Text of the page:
Building Power Through Agroecology: A Workshop of Ithaca’s 2017 Farm to Plate Conference
Category: The Big Picture

Building Power Through Agroecology: A Workshop of Ithaca’s 2017 Farm to Plate Conference

One of the first workshops on Saturday morning of the 2017 Farm to Plate Conference was lead by Corbin Laedlein in a classroom at the Beverly J. Martin Elementary School. He sat on a short chair within an intimate group of mainly white women and men, some of whom had experience with food justice work in Ithaca and worldwide, and others who were new to the topic. He aimed to help the group come to an understanding of a growing movement in the food system of the Americas, led entirely by peasant farmers, farm workers, and other people aware of the problems of the modern food system.

Corbin currently works at WhyHunger, a global organization that aids food banks and charity organizations in moving from a charity model to a food sovereignty model, with the understanding that there is a long history of philanthropy that has had a detrimental effect on social movements. WhyHunger also provides logistical and fundraising support to agroecological movements organized by underserved communities of farm workers in the United States and Latin American countries who hope to build power by sharing knowledge, creating coalitions, and working towards commons goals.

Corbin described agroecology using a definition taken from Food First, a people’s think tank centered on hunger and food movements: agroecology is a countermovement to the Green Revolution (when crop yields in developing countries increased dramatically during the mid-20th century with the use of fertilizers, pesticides, and new crop varieties), and struggles against land grabs, industrialization, and the cooptation of peasants’ rights, which are all results of government policies working within a racist, classist capitalist framework, as well as actions of big non-governmental organizations and big philanthropy, Corbin explained.

Agroecological meetings sponsored by peasant organizations are called “encounters.” Corbin spoke about both the logistical support provided by WhyHunger for these encounters but also the leadership these groups took when planning and initiating encounters, inspired by existing agricultural movements worldwide, such as La Via Campesina. La Via Campesina is the largest grassroots indigenous sociopolitical movement worldwide, emphasizing land ownership, preventing the displacement of indigenous people, and the belief that farming and technology conducted by peasants is science. Agroecology encounters in the past year or two supported by WhyHunger include the Rural Coalition in Florida, the Farm Worker’s Association of Florida, Landless Worker’s Association of Brazil, Soil Generation in Philadelphia, SoilFull City of D.C..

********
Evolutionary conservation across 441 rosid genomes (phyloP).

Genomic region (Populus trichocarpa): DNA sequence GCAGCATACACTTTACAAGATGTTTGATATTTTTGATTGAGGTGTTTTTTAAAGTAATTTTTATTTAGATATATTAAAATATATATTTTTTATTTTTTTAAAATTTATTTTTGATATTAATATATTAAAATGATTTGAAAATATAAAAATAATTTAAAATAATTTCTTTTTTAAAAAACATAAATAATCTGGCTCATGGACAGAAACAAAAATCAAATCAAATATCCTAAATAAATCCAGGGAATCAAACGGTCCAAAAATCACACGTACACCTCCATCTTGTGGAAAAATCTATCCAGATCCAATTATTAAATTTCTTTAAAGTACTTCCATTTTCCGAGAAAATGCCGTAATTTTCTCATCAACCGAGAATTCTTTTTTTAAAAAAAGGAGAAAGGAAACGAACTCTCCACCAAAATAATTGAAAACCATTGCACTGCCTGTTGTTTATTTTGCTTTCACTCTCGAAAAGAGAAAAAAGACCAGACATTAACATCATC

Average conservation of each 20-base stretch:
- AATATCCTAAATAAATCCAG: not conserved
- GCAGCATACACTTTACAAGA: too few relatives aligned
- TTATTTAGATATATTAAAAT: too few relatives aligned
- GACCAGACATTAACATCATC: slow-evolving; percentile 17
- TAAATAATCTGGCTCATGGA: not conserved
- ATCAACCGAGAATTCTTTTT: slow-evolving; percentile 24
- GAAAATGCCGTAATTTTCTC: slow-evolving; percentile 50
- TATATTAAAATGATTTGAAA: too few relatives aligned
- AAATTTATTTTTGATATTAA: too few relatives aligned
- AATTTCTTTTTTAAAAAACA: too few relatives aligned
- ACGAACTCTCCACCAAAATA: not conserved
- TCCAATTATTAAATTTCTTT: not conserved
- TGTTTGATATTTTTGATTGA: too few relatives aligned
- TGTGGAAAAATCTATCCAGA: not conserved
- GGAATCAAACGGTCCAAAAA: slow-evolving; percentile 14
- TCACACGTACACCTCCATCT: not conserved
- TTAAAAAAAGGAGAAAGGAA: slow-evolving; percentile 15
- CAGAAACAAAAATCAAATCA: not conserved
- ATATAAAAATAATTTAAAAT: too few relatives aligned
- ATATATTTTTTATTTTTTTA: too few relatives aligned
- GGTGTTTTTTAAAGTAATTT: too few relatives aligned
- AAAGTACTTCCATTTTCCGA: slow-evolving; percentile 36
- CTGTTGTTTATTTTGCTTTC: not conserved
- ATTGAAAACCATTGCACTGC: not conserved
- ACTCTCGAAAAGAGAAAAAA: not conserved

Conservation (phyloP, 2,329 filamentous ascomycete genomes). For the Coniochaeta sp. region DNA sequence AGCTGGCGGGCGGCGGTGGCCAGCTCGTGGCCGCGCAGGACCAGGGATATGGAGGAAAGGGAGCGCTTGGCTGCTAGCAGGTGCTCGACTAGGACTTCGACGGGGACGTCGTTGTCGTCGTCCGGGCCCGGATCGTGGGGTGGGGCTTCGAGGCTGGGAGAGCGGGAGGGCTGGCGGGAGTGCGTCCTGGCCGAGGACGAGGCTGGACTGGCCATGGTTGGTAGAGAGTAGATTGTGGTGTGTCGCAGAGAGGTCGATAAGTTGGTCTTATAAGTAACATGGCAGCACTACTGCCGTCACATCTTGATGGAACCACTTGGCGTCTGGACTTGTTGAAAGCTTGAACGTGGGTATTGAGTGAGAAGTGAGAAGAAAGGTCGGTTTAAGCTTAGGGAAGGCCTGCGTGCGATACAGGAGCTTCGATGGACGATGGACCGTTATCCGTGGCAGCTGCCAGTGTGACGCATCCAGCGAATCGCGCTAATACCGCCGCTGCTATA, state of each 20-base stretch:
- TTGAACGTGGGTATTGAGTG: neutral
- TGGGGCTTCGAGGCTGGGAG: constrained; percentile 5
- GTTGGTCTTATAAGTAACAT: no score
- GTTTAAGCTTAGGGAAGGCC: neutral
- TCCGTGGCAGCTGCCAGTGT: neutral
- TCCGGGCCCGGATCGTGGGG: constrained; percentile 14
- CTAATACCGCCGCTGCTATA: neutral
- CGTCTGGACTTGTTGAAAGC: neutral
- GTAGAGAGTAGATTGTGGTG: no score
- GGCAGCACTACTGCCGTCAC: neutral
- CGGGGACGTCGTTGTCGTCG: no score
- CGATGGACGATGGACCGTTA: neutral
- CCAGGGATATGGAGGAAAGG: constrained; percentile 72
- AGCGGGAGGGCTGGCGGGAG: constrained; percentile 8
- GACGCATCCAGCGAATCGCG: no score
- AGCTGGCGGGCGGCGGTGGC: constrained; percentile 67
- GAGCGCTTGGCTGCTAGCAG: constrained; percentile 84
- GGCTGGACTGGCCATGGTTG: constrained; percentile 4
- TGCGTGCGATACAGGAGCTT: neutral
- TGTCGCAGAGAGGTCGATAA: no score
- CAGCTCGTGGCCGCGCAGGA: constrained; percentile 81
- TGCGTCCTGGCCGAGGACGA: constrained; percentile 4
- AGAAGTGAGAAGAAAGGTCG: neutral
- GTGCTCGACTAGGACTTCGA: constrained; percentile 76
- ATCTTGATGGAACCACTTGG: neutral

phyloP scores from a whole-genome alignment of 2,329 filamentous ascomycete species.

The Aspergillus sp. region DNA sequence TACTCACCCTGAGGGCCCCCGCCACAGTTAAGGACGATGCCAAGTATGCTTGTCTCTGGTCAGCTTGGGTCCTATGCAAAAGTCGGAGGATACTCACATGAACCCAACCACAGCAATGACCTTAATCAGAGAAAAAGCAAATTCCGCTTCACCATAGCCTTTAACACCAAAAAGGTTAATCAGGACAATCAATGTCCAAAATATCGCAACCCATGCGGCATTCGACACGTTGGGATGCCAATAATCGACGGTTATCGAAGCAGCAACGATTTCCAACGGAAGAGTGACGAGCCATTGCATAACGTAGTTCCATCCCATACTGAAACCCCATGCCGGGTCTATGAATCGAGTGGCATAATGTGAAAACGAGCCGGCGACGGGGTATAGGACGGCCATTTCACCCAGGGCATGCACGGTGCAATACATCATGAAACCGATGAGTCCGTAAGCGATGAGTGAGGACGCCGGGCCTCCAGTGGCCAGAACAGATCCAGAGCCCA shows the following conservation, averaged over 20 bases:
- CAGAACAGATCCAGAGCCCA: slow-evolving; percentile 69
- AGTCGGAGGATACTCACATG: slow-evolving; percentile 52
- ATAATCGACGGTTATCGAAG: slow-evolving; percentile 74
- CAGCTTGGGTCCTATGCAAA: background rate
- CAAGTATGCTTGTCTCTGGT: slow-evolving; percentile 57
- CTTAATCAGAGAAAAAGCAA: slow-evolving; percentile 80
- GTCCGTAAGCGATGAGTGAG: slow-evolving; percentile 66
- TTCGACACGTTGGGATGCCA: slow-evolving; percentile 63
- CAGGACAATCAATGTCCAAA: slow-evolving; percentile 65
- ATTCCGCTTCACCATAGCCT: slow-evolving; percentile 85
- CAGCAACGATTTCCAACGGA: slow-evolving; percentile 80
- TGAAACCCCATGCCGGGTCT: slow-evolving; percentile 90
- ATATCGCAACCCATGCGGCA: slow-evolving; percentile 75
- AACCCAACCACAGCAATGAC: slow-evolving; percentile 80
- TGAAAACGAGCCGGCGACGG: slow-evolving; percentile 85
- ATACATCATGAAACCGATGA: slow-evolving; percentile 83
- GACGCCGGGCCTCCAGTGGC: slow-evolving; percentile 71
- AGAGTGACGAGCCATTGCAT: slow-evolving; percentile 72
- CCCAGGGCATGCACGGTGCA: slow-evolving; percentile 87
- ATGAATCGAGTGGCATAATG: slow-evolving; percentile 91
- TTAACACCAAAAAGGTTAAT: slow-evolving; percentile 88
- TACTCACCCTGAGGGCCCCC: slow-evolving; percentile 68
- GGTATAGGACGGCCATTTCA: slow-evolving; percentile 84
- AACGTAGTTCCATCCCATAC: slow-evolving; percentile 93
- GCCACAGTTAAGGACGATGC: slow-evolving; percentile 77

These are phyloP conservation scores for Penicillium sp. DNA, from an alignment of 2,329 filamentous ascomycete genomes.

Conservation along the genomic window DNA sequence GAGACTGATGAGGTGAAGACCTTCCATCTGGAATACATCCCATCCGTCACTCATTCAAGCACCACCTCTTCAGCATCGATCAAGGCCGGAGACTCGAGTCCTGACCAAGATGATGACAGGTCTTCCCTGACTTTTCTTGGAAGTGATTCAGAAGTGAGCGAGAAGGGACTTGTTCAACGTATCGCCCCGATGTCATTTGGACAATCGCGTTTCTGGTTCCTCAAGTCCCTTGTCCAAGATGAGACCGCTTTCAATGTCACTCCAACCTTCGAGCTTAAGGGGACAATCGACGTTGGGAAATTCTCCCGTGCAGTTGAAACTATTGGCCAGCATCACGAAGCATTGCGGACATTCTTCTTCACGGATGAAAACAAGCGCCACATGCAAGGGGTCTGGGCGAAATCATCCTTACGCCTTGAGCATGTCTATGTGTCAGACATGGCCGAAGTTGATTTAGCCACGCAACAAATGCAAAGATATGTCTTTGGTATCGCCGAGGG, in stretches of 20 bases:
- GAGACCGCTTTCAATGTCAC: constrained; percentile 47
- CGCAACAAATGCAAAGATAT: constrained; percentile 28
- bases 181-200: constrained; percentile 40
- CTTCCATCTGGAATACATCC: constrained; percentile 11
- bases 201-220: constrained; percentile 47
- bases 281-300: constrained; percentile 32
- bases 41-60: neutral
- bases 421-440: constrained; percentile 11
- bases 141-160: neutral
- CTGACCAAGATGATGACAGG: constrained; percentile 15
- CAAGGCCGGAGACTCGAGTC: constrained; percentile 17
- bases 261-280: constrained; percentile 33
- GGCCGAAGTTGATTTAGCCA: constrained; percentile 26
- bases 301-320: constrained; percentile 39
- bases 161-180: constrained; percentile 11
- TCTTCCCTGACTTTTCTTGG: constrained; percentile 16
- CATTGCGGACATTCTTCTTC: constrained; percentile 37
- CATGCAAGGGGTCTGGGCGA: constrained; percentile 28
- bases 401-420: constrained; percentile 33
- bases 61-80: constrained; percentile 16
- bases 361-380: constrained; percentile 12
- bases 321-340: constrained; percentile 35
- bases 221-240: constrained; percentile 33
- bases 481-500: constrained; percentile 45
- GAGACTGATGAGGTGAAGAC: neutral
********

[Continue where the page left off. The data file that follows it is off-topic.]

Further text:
A strength of this movement, as described by Corbin, is that its management seems to be conducted relatively informally and organically. An example of this is a team building activity called a “Mìstica,” where participants place items of emotional significance together on the ground as a way of understanding each other’s groundings and emotional space. One audience member asked if participants of a “Mìstica” can really come to understand each other, and Corbin answered that it is more difficult if members of the encounter are from very diverse sectors of the food system, but the meetings he has witnessed have included people who come from very similar sociopolitical contexts.

The power in this agroecology movement is in the hands of the people, while ties to political and social organizations are instrumental as well. The movement emphasizes the sharing of knowledge and ideas, however there also need to be spaces, such as the Afroecology conference in Maryland, where only people color can meet in private, Corbin explained. Agroecological encounters are incredibly important to the work of food justice and food sovereignty because they build hope among communities but also are steps to rethinking the entire food system on a grassroots, anti-capitalist level.


Image credit: Family tending potato fields in Northeast Brazil. By Scott Wallace / World Bank, Photo ID: SW-BR12 Attribution-NonCommercial-NoDerivs 2.0 Generic (CC BY-NC-ND 2.0)


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